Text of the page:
The Importance of Being Earnest, Richmond (tour and then West End).

What has happened to Peter Gill Of late? His production of Gaslight at the Old Vic was abysmal, thought the terrible material doesn’t help, and this rather perfunctory production of The Importance of Being Earnest is not exactly meticulous (I word that I would previously associated with Gill; Look Back in Anger, The Voysey Inheritance, Epitaph for George Dillon, Days of Wine and Roses, Scenes from the Big Picture and The York Realist, all providing me with striking memories of excellent productions, even if the play was lacking as with George Dillon). It alls seems like the cast are just going through the motions (‘oh, a Saturday matinee at Richmond, we don’t have to bother much!’), and I hardly managed to raise a laugh in any of the three acts. Penelope Keith is Lady Bracknell, and she is on autopilot, just like in Blithe Spirit a few years back, I’m sure the audience had all come to see her, but I’d like to see a just a shade of the character in the play, not just the persona the actress constantly portrays (it’s almost commedia dell'arte), why cast Ms Keith in these circumstances I hear you ask? Well, precisely.

The rest of the cast are not up to much either, at least we know what to expect from Ms Keith, and indeed get it in spades, the central male characters (Jack and Algernon, played by Harry Hadden-Patton and William Ellis respectively) were so lifeless I wanted to use the emergency defibrillator in order revive them and bring the into Wilde’s world of brittle comedy (they were certainly less formidable than the wonderful elderly Richmond matrons). Daisy Haggard as Gwendolen was totally miscast, she just has too much of the 21st century about her, and I’ll leave it at that. I sincerely hope that I saw the production on a very off day, otherwise a substantial amount of theatregoers will be paying a substantial amount more (than the relatively tame Richmond prices) to see a flat production which barley merits a tour, let alone a West End transfer and price hike (the sets were also pretty rickety, but maybe they’ll scale up for the West End. Most likely not).

A Night in November, Trafalgar Studios

The television comedian Patrick Kielty makes his stage debut in a revival of Mare Jones’s one map play, set around the acrimonious 1993 Eire v Northern Ireland football match, and the following year’s world cup, which the Republic qualified for and the North didn’t. It is really a paean to Irish brotherhood, which also highlights the disgusting nature of bigotry, racism and xenophobia in sport (and thus wider society) which can all so casually be dismissed as heat of the moment or unimportant the next day, but the play shows that deep seated prejudices are difficult to overcome without actually understanding the other groups point of view (simply suppressing a hatred, coming to a working agreement with those you dislike or mistrust, dose not kill the hatred). I’m no great fan of Jones, but watching this play for the first time (directed by Ian McElhinney), I was impressed at how natural and easy the play seemed (as compared to laboured, or at least conscious, oirish-ness in other works). Kielty is very good as the genial everyman who comes to a better understanding of himself through opposition to what he experiences on the sectarian football terraces and ends up supporting the Republic in the ’94 world cup. Naturally this all come easily, and the open Southern Irish are not at all prejudiced against this nominally Protestant dole clerk from Belfast, but that is a small gripe (and genuinely the Republic is a very friendly place form my experience and the Irish are not bigoted against their Northern brethren as far as I can casually observe). Unfortunately the play lags a little bit for me towards the end (you could happily cut the interval and 10 minutes off the text), but this is despite Kielty’s charming performance. It is strange to think of a grown man in this country never visiting a large section of a city he has lived in for all of his life, simply because of his enforced religious affiliation. Thought this is not exactly a revelatory experience, it is a funny night at the theatre with amiable company.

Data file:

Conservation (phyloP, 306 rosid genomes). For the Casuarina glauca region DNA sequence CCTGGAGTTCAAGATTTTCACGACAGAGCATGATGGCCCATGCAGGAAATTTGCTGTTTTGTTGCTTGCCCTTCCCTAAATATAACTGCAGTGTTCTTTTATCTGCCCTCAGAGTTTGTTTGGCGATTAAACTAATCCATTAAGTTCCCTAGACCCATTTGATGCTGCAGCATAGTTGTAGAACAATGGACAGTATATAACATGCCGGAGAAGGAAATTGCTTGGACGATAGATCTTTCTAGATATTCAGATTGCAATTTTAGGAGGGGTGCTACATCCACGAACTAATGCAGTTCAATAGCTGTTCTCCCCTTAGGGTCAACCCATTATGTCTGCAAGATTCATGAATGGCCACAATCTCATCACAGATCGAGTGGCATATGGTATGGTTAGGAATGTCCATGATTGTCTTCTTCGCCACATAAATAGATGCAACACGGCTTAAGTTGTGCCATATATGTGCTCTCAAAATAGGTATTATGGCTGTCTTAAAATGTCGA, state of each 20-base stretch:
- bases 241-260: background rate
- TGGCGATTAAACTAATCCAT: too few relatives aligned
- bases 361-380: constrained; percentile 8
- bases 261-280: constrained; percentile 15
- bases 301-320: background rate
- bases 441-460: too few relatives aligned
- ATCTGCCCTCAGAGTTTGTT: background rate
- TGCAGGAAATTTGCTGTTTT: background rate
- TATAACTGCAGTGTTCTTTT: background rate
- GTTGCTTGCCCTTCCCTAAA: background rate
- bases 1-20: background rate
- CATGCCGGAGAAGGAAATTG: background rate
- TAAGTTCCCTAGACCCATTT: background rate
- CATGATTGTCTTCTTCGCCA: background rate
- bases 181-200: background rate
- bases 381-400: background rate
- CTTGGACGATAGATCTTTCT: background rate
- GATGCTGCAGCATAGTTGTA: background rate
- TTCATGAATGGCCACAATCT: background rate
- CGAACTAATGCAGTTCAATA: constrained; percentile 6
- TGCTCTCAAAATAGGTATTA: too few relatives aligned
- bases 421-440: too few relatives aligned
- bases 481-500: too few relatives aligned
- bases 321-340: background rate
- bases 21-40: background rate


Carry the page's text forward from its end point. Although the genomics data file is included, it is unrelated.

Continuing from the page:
Dealer’s Choice, Menier (transferring to Trafalgar Studios)

Patrick Marber’s 1995 play receives a meticulous production at the increasingly influential Menier Chocolate Factory, a venue that has had a superb track record of success in only a few short years of operation, and which now has a reach far beyond the London fringe, all the way to Broadway (their stunning Olivier Award winning production of Sunday in the Park With George, directed by Sam Buntrock, is opening at Studio 54 soon, with the original London leads too; get your tickets now).